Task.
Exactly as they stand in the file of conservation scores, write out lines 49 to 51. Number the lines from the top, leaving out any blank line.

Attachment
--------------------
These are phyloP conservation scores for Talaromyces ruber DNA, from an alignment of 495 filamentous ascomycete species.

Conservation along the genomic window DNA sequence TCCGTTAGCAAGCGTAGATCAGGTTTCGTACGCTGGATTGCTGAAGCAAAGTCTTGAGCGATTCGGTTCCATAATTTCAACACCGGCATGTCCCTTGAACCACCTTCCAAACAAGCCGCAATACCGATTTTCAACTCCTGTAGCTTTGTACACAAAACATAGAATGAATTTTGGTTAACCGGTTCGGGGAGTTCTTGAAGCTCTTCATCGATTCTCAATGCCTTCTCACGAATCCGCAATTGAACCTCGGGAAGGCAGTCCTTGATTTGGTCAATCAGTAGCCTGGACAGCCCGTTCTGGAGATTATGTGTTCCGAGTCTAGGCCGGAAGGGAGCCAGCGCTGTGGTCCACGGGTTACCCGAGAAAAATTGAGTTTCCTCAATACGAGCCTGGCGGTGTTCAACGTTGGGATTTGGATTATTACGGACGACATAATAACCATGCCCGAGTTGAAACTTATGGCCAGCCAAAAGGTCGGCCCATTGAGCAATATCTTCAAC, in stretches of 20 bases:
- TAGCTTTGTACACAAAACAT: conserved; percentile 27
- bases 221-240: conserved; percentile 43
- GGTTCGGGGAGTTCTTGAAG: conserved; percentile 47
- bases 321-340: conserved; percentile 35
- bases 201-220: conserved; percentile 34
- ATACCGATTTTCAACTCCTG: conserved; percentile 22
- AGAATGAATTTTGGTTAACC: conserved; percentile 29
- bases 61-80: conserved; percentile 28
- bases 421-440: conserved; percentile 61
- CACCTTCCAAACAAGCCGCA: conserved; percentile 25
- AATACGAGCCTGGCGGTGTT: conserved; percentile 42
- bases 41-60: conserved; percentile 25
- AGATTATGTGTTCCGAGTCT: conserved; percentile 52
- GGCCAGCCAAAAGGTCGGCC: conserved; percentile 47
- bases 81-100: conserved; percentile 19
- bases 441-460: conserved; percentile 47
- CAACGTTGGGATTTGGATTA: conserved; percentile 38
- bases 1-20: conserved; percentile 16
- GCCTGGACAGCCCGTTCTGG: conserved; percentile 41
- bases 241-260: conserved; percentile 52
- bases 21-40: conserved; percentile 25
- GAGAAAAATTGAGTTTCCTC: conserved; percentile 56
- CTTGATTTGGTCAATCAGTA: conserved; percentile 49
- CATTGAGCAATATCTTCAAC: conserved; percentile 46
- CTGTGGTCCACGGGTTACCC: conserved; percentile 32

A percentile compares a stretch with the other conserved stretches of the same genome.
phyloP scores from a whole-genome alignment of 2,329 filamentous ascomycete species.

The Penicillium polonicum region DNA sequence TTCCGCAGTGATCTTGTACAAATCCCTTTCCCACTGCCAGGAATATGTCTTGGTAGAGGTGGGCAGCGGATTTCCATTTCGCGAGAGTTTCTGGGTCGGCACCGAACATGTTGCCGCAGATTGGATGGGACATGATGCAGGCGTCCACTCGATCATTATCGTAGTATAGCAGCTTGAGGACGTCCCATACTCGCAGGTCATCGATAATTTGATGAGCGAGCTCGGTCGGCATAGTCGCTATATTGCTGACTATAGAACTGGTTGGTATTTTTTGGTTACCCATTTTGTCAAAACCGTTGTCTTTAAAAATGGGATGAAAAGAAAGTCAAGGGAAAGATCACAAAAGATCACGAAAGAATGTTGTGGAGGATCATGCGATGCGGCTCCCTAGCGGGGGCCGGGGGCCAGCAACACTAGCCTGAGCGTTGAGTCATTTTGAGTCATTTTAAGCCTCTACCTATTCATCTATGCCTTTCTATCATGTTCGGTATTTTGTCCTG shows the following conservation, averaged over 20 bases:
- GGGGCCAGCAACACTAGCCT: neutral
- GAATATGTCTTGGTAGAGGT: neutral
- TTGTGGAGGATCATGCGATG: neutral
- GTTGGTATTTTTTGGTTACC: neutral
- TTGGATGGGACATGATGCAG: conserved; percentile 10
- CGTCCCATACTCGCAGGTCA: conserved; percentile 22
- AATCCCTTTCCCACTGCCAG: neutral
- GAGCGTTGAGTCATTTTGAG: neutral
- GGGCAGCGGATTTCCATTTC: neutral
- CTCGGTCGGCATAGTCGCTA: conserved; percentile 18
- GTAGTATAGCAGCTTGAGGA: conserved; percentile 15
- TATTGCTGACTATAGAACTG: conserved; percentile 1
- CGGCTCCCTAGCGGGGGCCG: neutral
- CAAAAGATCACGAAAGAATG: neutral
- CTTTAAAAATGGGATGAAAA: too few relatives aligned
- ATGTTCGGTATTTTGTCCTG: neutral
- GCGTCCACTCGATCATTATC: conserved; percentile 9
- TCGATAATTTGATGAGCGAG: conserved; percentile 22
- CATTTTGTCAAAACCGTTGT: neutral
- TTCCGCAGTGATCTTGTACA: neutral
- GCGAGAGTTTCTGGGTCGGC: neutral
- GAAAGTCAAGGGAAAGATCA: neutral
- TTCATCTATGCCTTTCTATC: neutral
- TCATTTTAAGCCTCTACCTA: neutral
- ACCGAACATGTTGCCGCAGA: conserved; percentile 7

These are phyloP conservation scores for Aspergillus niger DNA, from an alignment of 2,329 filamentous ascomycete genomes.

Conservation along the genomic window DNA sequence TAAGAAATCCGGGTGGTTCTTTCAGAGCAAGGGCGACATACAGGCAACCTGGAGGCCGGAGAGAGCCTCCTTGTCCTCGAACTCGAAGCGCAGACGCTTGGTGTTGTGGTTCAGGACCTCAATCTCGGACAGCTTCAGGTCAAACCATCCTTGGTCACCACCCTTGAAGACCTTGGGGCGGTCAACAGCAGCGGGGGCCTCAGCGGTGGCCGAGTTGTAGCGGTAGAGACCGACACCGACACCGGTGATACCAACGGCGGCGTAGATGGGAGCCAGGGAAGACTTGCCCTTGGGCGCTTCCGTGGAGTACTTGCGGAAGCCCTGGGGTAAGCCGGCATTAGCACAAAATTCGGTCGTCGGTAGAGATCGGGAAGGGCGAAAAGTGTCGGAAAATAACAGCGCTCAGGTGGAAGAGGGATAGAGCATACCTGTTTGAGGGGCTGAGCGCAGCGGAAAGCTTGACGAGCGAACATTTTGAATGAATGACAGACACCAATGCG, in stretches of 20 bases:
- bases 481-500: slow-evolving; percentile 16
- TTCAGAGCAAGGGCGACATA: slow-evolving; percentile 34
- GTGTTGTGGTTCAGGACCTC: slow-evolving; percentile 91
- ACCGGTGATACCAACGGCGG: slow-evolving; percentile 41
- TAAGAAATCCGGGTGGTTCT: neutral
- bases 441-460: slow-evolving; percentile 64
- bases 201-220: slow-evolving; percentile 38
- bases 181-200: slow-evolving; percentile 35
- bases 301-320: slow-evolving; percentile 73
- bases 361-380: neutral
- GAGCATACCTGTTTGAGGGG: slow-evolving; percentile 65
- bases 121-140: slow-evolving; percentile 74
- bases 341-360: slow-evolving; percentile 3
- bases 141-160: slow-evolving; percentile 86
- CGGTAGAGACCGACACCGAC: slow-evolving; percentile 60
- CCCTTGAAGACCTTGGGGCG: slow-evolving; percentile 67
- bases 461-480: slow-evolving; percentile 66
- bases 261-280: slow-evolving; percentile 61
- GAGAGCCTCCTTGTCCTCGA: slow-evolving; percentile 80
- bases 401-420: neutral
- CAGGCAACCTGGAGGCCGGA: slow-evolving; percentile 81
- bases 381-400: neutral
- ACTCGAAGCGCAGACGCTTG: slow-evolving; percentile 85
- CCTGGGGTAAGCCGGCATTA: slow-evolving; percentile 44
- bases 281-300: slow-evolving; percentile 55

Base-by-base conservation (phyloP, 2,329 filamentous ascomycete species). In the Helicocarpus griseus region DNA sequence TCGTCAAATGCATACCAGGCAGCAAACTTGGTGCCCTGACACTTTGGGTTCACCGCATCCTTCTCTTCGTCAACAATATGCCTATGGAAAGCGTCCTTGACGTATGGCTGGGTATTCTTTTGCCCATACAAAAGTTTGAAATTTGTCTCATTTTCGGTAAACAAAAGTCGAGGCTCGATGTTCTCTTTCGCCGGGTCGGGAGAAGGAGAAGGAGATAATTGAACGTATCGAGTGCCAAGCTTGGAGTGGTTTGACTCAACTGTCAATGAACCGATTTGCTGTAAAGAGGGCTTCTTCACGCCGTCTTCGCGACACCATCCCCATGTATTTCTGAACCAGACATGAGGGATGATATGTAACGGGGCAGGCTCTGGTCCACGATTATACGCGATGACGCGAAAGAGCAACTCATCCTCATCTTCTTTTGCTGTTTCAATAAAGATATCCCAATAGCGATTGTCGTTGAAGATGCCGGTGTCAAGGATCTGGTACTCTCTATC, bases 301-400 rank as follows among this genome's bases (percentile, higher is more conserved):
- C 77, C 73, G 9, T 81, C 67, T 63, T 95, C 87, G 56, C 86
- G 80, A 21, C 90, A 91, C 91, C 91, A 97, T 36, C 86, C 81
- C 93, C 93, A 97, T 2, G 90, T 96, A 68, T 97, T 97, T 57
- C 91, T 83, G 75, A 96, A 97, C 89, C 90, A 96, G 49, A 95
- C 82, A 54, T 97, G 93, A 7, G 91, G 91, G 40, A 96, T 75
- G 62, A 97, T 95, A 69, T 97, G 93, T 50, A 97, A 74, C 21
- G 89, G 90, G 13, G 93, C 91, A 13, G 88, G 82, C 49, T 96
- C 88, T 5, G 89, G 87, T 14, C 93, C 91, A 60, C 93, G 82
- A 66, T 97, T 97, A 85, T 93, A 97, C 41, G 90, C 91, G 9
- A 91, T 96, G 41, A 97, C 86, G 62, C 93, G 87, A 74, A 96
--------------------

- CATTTTGTCAAAACCGTTGT: neutral
- TTCCGCAGTGATCTTGTACA: neutral
- GCGAGAGTTTCTGGGTCGGC: neutral